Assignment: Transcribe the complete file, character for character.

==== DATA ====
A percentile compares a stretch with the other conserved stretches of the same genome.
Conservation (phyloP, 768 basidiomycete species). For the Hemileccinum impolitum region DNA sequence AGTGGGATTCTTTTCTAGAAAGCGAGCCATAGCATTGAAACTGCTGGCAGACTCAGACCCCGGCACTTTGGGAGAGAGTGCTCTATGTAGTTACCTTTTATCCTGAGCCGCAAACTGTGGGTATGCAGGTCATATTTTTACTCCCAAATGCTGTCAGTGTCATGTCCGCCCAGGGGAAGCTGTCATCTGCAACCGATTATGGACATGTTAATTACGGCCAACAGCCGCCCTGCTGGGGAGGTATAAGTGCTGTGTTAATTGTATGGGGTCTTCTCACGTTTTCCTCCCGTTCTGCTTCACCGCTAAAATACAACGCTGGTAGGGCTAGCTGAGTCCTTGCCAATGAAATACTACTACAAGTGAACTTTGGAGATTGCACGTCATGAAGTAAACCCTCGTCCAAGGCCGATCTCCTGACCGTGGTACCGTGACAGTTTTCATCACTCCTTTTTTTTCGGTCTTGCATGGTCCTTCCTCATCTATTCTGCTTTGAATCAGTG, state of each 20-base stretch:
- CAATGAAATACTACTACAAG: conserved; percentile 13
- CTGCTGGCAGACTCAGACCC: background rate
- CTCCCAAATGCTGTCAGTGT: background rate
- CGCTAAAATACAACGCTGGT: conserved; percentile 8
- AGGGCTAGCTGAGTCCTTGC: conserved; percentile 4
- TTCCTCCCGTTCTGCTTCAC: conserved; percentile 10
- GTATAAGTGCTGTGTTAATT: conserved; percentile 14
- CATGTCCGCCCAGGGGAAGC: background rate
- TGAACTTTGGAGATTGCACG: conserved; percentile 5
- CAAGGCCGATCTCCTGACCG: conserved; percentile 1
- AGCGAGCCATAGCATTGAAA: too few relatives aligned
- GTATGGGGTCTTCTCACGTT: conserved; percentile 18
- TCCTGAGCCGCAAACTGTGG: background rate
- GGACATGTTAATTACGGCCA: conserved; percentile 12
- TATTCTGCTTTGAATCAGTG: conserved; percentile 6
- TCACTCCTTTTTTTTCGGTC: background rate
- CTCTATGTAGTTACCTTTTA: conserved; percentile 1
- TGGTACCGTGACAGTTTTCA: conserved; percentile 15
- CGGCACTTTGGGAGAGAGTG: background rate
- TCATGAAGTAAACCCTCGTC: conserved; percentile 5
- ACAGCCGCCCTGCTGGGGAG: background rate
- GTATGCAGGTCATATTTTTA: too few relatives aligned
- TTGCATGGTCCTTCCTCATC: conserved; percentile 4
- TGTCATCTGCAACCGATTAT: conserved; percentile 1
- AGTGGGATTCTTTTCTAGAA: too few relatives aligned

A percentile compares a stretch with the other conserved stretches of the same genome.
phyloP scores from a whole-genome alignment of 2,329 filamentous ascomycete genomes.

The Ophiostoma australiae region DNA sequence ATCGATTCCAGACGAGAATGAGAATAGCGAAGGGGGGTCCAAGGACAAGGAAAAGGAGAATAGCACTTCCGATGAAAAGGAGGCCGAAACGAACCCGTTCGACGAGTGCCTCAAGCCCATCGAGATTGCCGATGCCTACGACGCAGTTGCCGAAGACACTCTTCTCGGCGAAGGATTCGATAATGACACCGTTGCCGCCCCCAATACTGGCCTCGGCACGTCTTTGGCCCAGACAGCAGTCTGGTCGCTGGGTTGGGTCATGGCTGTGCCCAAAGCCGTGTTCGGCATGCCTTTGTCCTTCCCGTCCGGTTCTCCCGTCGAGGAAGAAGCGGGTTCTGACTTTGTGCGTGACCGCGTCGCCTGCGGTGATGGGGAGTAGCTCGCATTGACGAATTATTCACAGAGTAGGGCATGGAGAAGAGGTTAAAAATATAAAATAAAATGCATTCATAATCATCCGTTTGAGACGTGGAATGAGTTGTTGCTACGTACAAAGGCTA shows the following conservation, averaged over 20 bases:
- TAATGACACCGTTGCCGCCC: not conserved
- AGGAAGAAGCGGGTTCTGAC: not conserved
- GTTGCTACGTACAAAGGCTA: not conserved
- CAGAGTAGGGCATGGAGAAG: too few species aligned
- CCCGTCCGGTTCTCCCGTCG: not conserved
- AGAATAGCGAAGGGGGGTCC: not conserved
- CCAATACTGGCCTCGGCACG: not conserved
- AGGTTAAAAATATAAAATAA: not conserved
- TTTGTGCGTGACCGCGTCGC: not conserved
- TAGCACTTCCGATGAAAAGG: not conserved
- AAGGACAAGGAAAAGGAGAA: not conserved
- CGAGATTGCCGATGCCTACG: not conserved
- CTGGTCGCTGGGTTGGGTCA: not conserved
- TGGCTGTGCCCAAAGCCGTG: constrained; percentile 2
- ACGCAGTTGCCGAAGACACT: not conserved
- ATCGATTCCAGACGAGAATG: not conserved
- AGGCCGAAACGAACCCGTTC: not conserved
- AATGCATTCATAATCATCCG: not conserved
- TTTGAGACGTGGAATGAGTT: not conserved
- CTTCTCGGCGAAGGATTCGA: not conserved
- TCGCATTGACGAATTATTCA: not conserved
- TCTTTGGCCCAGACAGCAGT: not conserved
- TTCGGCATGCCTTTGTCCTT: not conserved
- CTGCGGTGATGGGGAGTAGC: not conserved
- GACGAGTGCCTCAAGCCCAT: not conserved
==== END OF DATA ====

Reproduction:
A percentile compares a stretch with the other conserved stretches of the same genome.
Conservation (phyloP, 768 basidiomycete species). For the Hemileccinum impolitum region DNA sequence AGTGGGATTCTTTTCTAGAAAGCGAGCCATAGCATTGAAACTGCTGGCAGACTCAGACCCCGGCACTTTGGGAGAGAGTGCTCTATGTAGTTACCTTTTATCCTGAGCCGCAAACTGTGGGTATGCAGGTCATATTTTTACTCCCAAATGCTGTCAGTGTCATGTCCGCCCAGGGGAAGCTGTCATCTGCAACCGATTATGGACATGTTAATTACGGCCAACAGCCGCCCTGCTGGGGAGGTATAAGTGCTGTGTTAATTGTATGGGGTCTTCTCACGTTTTCCTCCCGTTCTGCTTCACCGCTAAAATACAACGCTGGTAGGGCTAGCTGAGTCCTTGCCAATGAAATACTACTACAAGTGAACTTTGGAGATTGCACGTCATGAAGTAAACCCTCGTCCAAGGCCGATCTCCTGACCGTGGTACCGTGACAGTTTTCATCACTCCTTTTTTTTCGGTCTTGCATGGTCCTTCCTCATCTATTCTGCTTTGAATCAGTG, state of each 20-base stretch:
- CAATGAAATACTACTACAAG: conserved; percentile 13
- CTGCTGGCAGACTCAGACCC: background rate
- CTCCCAAATGCTGTCAGTGT: background rate
- CGCTAAAATACAACGCTGGT: conserved; percentile 8
- AGGGCTAGCTGAGTCCTTGC: conserved; percentile 4
- TTCCTCCCGTTCTGCTTCAC: conserved; percentile 10
- GTATAAGTGCTGTGTTAATT: conserved; percentile 14
- CATGTCCGCCCAGGGGAAGC: background rate
- TGAACTTTGGAGATTGCACG: conserved; percentile 5
- CAAGGCCGATCTCCTGACCG: conserved; percentile 1
- AGCGAGCCATAGCATTGAAA: too few relatives aligned
- GTATGGGGTCTTCTCACGTT: conserved; percentile 18
- TCCTGAGCCGCAAACTGTGG: background rate
- GGACATGTTAATTACGGCCA: conserved; percentile 12
- TATTCTGCTTTGAATCAGTG: conserved; percentile 6
- TCACTCCTTTTTTTTCGGTC: background rate
- CTCTATGTAGTTACCTTTTA: conserved; percentile 1
- TGGTACCGTGACAGTTTTCA: conserved; percentile 15
- CGGCACTTTGGGAGAGAGTG: background rate
- TCATGAAGTAAACCCTCGTC: conserved; percentile 5
- ACAGCCGCCCTGCTGGGGAG: background rate
- GTATGCAGGTCATATTTTTA: too few relatives aligned
- TTGCATGGTCCTTCCTCATC: conserved; percentile 4
- TGTCATCTGCAACCGATTAT: conserved; percentile 1
- AGTGGGATTCTTTTCTAGAA: too few relatives aligned

A percentile compares a stretch with the other conserved stretches of the same genome.
phyloP scores from a whole-genome alignment of 2,329 filamentous ascomycete genomes.

The Ophiostoma australiae region DNA sequence ATCGATTCCAGACGAGAATGAGAATAGCGAAGGGGGGTCCAAGGACAAGGAAAAGGAGAATAGCACTTCCGATGAAAAGGAGGCCGAAACGAACCCGTTCGACGAGTGCCTCAAGCCCATCGAGATTGCCGATGCCTACGACGCAGTTGCCGAAGACACTCTTCTCGGCGAAGGATTCGATAATGACACCGTTGCCGCCCCCAATACTGGCCTCGGCACGTCTTTGGCCCAGACAGCAGTCTGGTCGCTGGGTTGGGTCATGGCTGTGCCCAAAGCCGTGTTCGGCATGCCTTTGTCCTTCCCGTCCGGTTCTCCCGTCGAGGAAGAAGCGGGTTCTGACTTTGTGCGTGACCGCGTCGCCTGCGGTGATGGGGAGTAGCTCGCATTGACGAATTATTCACAGAGTAGGGCATGGAGAAGAGGTTAAAAATATAAAATAAAATGCATTCATAATCATCCGTTTGAGACGTGGAATGAGTTGTTGCTACGTACAAAGGCTA shows the following conservation, averaged over 20 bases:
- TAATGACACCGTTGCCGCCC: not conserved
- AGGAAGAAGCGGGTTCTGAC: not conserved
- GTTGCTACGTACAAAGGCTA: not conserved
- CAGAGTAGGGCATGGAGAAG: too few species aligned
- CCCGTCCGGTTCTCCCGTCG: not conserved
- AGAATAGCGAAGGGGGGTCC: not conserved
- CCAATACTGGCCTCGGCACG: not conserved
- AGGTTAAAAATATAAAATAA: not conserved
- TTTGTGCGTGACCGCGTCGC: not conserved
- TAGCACTTCCGATGAAAAGG: not conserved
- AAGGACAAGGAAAAGGAGAA: not conserved
- CGAGATTGCCGATGCCTACG: not conserved
- CTGGTCGCTGGGTTGGGTCA: not conserved
- TGGCTGTGCCCAAAGCCGTG: constrained; percentile 2
- ACGCAGTTGCCGAAGACACT: not conserved
- ATCGATTCCAGACGAGAATG: not conserved
- AGGCCGAAACGAACCCGTTC: not conserved
- AATGCATTCATAATCATCCG: not conserved
- TTTGAGACGTGGAATGAGTT: not conserved
- CTTCTCGGCGAAGGATTCGA: not conserved
- TCGCATTGACGAATTATTCA: not conserved
- TCTTTGGCCCAGACAGCAGT: not conserved
- TTCGGCATGCCTTTGTCCTT: not conserved
- CTGCGGTGATGGGGAGTAGC: not conserved
- GACGAGTGCCTCAAGCCCAT: not conserved